Anything that heats you up: Warm clothing, warm weather, warm beverages, warm food… basically anything warm can bring on a hot flash. One of my friends can get a hot flash walking by a hot stove. Keeping the room cool, turning on a fan or air conditioner, sleeping with fewer covers, etc. can all prevent hot flashes or make them less severe. But not entirely. You are still going to get them.

Tight clothing: I could find absolutely no evidence for this. The fact that women loosen or take off their clothes during hot flashes is just to get cool.

Spicy food: I found one study that came out in 2013 showing that a diet with regular hot spicy food intake increased hot flashes. The odd spicy dish might bring on a hot flash just because it warms you, but I wouldn’t cut out spicy food if it’s not a big part of your diet.

Cigarette smoke: I found mention of one study that found second-hand smoke increases hot flashes in non-smokers. More important is the evidence on smoking, which is conflicting. Observational studies have shown a negative effect of smoking, but that could be due to other positive health behaviour among non-smokers. The 2011 study, which had a strong design to detect triggers, found no effect of smoking. A new study shows that quitting smoking has a positive effect on hot flashes, making them less frequent and less severe, and that hot flashes were worse among women who had smoked than among non-smokers. Quitting smoking is a good idea for many reasons, and there is some limited evidence that it helps with hot flashes.

Obesity: Many studies have shown that obesity is a risk factor for hot flashes, so losing weight will help those who are really overweight. Women with a healthy weight should not try to lose weight to help with hot flashes – there’s no evidence for this. Furthermore, one study found that fasting (empty stomach) worsened hot flashes, and glucose improved them, so make sure you are not going hungry.

Stress: A 2005 study found that feeling happy and in control actually increased hot flashes, and stress decreased them. A small controlled study conducted in Japan and published in 2008 showed that doing a difficult mental task increased hot flashes on the spot. A recent study found that greater perceived stress and more depression and anxiety symptoms when hot flashes started were associated with more years of hot flashes. However, these stress symptoms may be an effect rather than a cause, and depression and anxiety are also symptoms of menopause itself. Limiting stress is a good idea for lots of reasons, but it’s unclear whether it helps with hot flashes. And I’m not going to stop doing difficult mental tasks because they might cause hot flashes.

Exercise: A very good randomized controlled trial published this year showed that exercise had no effect on hot flashes. A previous study showed that exercise actually worsened hot flashes, unless it was intensive exercise, in which case it improved them. Exercise is good for your general health, and there are lots of reasons to get exercise, but it probably won’t help with hot flashes.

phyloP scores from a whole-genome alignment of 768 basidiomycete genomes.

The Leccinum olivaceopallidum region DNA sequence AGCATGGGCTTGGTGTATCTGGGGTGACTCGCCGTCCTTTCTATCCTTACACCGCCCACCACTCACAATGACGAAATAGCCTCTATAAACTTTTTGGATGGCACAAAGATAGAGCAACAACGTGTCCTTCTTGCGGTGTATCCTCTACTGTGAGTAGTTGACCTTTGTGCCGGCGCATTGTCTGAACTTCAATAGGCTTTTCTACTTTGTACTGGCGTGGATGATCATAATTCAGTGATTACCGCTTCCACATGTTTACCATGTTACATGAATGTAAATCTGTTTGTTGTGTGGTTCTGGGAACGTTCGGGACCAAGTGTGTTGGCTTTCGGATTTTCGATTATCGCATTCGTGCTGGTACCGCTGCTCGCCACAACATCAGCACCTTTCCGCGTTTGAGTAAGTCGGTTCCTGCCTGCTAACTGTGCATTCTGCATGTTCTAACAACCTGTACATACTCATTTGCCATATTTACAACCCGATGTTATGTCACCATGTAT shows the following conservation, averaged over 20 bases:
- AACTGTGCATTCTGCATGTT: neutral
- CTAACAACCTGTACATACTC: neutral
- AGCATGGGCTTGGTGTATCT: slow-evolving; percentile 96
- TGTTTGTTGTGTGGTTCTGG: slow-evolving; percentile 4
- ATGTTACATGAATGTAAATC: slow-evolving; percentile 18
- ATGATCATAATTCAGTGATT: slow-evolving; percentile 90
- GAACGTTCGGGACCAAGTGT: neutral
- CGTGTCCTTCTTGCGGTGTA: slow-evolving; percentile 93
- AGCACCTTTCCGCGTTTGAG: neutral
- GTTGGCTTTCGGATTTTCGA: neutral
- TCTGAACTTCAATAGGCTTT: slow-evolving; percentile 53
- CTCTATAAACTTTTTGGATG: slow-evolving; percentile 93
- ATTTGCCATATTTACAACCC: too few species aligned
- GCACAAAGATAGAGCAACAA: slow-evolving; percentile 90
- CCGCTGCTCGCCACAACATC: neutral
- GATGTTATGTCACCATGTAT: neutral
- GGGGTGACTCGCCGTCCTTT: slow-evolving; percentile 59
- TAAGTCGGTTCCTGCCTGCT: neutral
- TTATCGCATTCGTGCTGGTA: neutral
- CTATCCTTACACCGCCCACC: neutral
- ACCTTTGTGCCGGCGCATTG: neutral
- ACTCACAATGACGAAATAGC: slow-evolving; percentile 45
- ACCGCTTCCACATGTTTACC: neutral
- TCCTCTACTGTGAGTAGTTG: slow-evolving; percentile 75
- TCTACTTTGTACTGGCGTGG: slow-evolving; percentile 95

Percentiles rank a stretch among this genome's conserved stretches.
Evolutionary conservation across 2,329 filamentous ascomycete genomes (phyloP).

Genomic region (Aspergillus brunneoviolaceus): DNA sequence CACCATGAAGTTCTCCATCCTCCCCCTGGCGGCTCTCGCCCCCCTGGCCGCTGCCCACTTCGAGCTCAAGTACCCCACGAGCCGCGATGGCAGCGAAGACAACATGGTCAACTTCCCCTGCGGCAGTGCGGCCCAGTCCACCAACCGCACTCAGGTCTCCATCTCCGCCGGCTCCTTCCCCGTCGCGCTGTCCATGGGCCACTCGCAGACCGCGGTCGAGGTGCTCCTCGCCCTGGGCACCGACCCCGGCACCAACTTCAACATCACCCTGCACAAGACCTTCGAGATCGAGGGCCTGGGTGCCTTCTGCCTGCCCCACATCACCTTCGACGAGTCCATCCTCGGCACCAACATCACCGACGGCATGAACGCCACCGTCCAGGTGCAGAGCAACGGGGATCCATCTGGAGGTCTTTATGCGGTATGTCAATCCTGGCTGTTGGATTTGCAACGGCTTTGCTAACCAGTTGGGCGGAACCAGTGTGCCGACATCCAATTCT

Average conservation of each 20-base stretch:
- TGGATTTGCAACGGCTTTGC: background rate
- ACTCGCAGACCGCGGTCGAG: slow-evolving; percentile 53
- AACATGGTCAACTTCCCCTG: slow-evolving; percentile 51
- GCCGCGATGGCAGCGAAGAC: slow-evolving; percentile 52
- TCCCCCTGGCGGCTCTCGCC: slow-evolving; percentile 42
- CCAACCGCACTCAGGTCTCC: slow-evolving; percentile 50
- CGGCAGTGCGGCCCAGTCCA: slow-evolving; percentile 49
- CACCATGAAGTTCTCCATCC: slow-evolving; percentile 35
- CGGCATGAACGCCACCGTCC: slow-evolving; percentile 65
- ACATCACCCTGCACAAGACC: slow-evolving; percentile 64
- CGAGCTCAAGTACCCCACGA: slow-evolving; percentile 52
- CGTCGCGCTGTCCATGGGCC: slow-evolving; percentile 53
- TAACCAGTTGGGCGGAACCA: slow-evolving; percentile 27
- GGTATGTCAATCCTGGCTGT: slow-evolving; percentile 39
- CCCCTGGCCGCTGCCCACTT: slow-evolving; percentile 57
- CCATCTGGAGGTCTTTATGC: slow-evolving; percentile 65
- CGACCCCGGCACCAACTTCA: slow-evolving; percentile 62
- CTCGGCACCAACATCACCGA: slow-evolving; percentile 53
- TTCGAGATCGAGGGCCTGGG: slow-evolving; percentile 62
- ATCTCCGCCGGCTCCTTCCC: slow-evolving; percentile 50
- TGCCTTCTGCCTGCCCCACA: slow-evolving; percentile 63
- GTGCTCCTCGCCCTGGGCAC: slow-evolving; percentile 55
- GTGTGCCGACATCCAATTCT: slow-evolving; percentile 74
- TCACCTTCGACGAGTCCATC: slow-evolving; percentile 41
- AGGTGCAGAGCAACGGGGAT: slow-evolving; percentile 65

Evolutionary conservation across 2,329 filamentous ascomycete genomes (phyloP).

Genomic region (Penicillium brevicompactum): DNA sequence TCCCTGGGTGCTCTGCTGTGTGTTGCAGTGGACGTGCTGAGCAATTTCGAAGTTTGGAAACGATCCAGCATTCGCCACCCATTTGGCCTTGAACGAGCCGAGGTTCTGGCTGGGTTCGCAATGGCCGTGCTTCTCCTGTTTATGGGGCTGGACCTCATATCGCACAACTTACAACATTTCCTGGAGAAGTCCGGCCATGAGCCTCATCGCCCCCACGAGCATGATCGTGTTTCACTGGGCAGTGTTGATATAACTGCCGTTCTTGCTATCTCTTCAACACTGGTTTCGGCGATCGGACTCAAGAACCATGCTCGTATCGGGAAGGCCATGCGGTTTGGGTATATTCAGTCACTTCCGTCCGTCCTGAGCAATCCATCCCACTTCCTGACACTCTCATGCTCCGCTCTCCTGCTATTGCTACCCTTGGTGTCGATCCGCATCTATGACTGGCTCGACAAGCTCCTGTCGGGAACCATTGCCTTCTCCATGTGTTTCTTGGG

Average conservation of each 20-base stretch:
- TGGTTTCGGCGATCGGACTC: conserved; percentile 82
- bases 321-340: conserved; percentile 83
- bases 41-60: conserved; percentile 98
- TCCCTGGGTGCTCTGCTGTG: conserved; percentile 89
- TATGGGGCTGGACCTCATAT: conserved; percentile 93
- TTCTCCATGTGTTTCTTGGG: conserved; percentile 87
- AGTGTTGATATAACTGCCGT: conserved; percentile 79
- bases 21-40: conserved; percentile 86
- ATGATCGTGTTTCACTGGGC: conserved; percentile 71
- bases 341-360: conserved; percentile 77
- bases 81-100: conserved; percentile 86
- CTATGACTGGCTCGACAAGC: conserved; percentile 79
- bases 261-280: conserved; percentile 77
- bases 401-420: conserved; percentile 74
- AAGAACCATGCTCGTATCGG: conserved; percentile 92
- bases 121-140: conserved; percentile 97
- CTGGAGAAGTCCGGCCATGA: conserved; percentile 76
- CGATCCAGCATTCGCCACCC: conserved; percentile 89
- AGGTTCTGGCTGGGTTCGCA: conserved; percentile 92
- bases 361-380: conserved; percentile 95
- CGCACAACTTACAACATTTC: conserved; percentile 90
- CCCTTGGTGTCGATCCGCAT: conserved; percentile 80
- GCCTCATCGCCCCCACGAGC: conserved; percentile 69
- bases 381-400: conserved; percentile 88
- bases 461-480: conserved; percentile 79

The problem with trying to study hot flashes is that there are strong placebo effects – basically, if you think something might help, it probably will, but it seems to be mind over matter. And hot flash frequency and severity change often during menopause, sometimes day to day, so it’s difficult to say that doing any particular thing affected hot flashes. That’s why anecdotal reports from women that something improved their hot flash experience are unfortunately unreliable. The lifestyle advice has very little evidence behind it, except for losing weight if you are obese and for quitting smoking. Help for hot flashes will come from basic research into what causes them – I’m waiting for that news.

3 thoughts on “Why do hot flashes remain a medical mystery?

  1. I agree with your description of your hot flashes. Mine are very similar, except that a precursor to mine is that I actually get about 5 seconds of “chest heaviness”, where I have to stop and catch my breath, and then I mentally prepare myself for the hot flash, which comes as you described it, within a few seconds of the chest heaviness. My heart rate also increases, and I have a moment of intense thirst. I am unable to take any type of hormones because of the risk of DVT, so I take magnesium throughout the day which helps a little bit. I really try not to get bent out of shape about all the hot flashes throughout the day and night. Logically I understand that it’s just a normal part of menopause, but emotionally, I would love to go through a 24 hour period where I am not faced with searching for a cool air vent and the wish to tear off my clothes and drink a river. Ugh…..I have at least 4 more years to go if the average amount of time that they last is 7.5 years…

  2. Hi Carolyn,
    Interesting post! I am not surprised that much of the advice isn’t backed up by science. I am interested though in what you mentioned when you said the rates vary in different countries. I’m wondering if hot flashes could be related to diet, like so many things are. Have you seen any research on this? By the way I think I will get to meet you at the conference in Guelph.
    Laurie Gough